M C C No 855 of 2011
Shri B N Roy
Union of India & Others
! Shri H B Agrawal Senior Advocate with Smt Meera Jaiswal Advocate for the applicant
^ None for Respondents
CORAM: Honble Shri Satish K Agnihotri & Honble Shri Radhe Shyam Sharma JJ
O R D E R
(Passed on 14th day of December, 2011)
1. By this petition, the applicant seeks restoration of W.P. No. 2543/2006 (Shri B.N.Roy v. Union of India & Others) which was dismissed for want of prosecution on 03.07.2006 (Annexure A/1).
2. There is a delay of about 1912 days in preferring this restoration application.
3. Shri Agrawal, learned senior counsel appearing with Smt. Jaiswal, Advocate for the applicant submits that the delay is bonafide as the counsel for the applicant could not intimate regarding the dismissal of the writ petition well in time. The counsel came to know regarding the dismissal of the writ petition on an enquiry being made by him on 17.10.2011. Thereafter, the petitioner applied for a certified copy of the order dated 03.07.2006 (Annexure A/1) on 17.10.2011 itself and the restoration application was filed before this Court on 02.11.2011.
4. The applicant has also filed I.A. No. 1, application for condonation of delay in filing the restoration application. The applicant has not offered any cogent reasons for condonation of delay in filing the restoration application. Thus, it appears that the applicant himself is not interested in pursuing his petition and after such a belated stage, prays for restoration of the writ petition, which was dismissed for want of prosecution.
5. A Division Bench of this Court, in A.Sriniwas Rao & Others v. Union of India & Others1 , while deciding a similar issue, observed as under: "9. Law helps the diligent not indolent person' is often quoted and reiterated principle to highlight the rationale behind the law of limitation. There is no need for us to add cause law in that regard. Law reports contain abundant instances. Although it is said that a person who approaches Tribunal/Forum after the limitation prescribed by the statute has to explain each day's delay to the satisfaction of the Court or Tribunal, as the case may be, even practicing liberalism in the peculiar facts and circumstances of this case, we do not find any explanation much satisfactory explanation to constitute a `sufficient cause' to condone the enormous delay of 4 year 3 months and 3 days.."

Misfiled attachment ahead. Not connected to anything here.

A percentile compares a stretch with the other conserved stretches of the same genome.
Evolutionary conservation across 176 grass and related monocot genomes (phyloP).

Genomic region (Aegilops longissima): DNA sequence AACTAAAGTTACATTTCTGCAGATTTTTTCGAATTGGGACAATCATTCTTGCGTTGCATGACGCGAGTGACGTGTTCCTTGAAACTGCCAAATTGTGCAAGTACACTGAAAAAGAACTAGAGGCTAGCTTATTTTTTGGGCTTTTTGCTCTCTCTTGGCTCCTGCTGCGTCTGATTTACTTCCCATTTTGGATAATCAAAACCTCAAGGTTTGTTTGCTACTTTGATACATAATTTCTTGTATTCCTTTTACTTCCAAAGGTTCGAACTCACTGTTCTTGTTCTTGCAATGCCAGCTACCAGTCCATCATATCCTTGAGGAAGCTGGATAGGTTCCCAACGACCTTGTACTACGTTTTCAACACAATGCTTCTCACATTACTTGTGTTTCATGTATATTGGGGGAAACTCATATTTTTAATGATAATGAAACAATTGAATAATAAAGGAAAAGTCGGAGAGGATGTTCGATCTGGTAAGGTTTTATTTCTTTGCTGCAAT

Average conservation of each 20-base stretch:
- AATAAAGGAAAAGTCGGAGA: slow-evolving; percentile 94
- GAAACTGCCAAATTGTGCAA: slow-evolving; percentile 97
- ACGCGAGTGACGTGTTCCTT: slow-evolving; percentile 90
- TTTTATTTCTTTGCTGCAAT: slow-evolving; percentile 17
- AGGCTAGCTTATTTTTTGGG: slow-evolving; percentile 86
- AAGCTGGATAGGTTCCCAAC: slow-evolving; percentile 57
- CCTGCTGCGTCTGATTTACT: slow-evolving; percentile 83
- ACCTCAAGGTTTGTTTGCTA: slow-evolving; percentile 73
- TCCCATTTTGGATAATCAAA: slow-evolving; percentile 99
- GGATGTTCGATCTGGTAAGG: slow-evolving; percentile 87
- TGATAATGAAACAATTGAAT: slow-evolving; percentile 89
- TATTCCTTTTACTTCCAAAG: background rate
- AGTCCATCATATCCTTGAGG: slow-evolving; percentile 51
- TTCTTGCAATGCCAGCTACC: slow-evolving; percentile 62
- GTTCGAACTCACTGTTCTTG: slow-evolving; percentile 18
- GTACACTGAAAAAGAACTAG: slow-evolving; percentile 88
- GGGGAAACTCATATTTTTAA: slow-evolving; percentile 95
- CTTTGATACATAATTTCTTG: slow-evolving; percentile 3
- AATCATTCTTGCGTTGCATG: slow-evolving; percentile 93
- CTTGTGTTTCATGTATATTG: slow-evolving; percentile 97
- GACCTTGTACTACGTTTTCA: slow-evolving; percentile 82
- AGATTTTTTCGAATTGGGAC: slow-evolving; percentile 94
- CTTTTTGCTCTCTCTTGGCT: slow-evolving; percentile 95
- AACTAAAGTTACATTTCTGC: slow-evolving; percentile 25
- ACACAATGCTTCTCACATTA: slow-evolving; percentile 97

6. The Supreme Court in Shankara Cooperative Housing Society Limited v. M. Prabhakar and Others2, referring and considering Lindsay Petroleum Co. v. Hurd3, Moon Mills Ltd. v. Industrial Court4, Maharashtra SRTC v. Balwant Regular Motor Service5, Amrit Lal Berry v. CCE6, State of Maharashtra v. Digambar7, Shiv Dass v. Union of India8, State of M.P. v. Nandlal Jaiswal9 and Dehri Rohtas Light Railway Co. Ltd. v. District Board, Bhojpur10, held as under :
"54. The relevant considerations, in determining whether delay or laches should be put against a person who approaches the writ court under Article 226 of the Constitution is now well settled. They are:
(1) There is no
inviolable rule of law that whenever there is a delay, the Court must necessarily refuse to entertain the petition; it is a rule of practice based on sound and proper exercise of discretion, and each case must be dealt with on its own facts.
(2) The principle on
which the Court refuses relief on the ground of laches or delay is that the rights accrued to others by the delay in filing the petition should not be disturbed, unless there is a reasonable explanation for the delay, because Court should not harm innocent parties if their rights had emerged by the delay on the part of the petitioners.
(3) The satisfactory way
of explaining delay in making an application under Article 226 is for the petitioner to show that he had been seeking relief elsewhere in a manner provided by law. If he runs after a remedy not provided in the statute or the statutory rules, it is not desirable for the High Court to condone the delay. It is immaterial what the petitioner chooses to believe in regard to the remedy.
(4) No hard-and-fast
rule, can be laid down in this regard. Every case shall have to be decided on its own facts.
(5) That representations
would not be adequate explanation to take care of the delay."
7. The applicant herein has not offered any satisfactory explanation for such an inordinate delay of 1912 days.
8. In view of the foregoing and for the reasons stated hereinabove, the application for condonation of delay is rejected. Consequently, the application for restoration of the writ petition also stands dismissed.JUDGE